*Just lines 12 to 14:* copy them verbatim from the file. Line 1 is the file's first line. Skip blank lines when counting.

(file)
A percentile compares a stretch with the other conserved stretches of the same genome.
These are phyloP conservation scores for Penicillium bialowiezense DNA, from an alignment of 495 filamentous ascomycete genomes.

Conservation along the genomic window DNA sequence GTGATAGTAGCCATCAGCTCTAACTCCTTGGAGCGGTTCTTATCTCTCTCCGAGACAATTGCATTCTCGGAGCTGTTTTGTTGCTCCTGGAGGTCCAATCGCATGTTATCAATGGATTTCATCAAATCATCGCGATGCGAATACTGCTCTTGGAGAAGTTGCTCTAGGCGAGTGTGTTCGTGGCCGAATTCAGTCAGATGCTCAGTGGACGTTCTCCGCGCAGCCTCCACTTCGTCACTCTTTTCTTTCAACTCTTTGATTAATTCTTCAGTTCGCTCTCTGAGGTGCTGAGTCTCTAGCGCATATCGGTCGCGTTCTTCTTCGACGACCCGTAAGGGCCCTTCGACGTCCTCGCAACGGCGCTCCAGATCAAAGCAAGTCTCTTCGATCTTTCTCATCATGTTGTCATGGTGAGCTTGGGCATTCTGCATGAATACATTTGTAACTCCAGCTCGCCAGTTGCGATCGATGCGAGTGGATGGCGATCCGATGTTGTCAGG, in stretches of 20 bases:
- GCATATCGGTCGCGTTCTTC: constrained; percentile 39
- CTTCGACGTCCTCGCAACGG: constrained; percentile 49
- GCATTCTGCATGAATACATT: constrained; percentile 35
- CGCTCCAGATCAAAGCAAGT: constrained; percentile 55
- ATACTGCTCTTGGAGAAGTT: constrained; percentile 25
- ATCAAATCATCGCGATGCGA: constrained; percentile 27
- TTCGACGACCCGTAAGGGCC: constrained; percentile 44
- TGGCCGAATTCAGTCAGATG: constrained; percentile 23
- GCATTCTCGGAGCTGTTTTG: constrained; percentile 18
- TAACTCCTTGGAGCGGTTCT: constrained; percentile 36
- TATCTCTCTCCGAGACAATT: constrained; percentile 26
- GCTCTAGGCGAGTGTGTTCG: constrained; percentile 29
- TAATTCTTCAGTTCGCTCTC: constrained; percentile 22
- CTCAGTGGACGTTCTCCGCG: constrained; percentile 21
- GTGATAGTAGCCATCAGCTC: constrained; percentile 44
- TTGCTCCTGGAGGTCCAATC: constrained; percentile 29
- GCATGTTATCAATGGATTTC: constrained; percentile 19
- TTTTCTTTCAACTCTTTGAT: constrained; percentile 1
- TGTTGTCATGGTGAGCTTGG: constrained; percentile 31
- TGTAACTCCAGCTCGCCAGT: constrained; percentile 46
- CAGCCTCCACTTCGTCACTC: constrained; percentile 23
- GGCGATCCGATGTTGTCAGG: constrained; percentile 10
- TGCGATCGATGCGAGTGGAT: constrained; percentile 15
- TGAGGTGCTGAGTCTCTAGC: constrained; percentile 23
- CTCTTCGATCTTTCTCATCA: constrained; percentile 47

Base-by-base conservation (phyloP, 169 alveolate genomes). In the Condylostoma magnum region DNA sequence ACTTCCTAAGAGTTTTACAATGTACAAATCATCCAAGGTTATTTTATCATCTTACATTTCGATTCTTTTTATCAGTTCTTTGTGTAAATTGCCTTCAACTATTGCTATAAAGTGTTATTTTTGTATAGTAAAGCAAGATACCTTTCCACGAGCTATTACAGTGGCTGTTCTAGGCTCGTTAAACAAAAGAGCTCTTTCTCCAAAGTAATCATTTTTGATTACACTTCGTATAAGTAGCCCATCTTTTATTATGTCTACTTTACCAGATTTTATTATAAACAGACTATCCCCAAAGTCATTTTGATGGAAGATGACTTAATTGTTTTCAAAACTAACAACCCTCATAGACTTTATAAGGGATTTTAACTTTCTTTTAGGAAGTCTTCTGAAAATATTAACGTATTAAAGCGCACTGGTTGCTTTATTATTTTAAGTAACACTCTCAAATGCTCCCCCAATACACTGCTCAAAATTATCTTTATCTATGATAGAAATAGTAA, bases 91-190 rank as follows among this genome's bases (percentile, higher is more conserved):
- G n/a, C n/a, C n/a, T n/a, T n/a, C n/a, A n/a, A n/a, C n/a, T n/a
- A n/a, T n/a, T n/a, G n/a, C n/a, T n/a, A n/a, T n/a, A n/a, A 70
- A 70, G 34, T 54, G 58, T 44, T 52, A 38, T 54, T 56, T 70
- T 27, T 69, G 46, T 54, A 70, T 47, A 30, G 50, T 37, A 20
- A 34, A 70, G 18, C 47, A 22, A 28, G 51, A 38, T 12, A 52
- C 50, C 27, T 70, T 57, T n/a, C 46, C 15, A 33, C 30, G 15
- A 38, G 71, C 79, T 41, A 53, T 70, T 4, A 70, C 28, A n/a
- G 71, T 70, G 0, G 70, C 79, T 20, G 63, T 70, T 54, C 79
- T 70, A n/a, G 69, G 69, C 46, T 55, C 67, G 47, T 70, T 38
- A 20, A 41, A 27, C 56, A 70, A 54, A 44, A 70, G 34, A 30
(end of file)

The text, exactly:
- GCATTCTCGGAGCTGTTTTG: constrained; percentile 18
- TAACTCCTTGGAGCGGTTCT: constrained; percentile 36
- TATCTCTCTCCGAGACAATT: constrained; percentile 26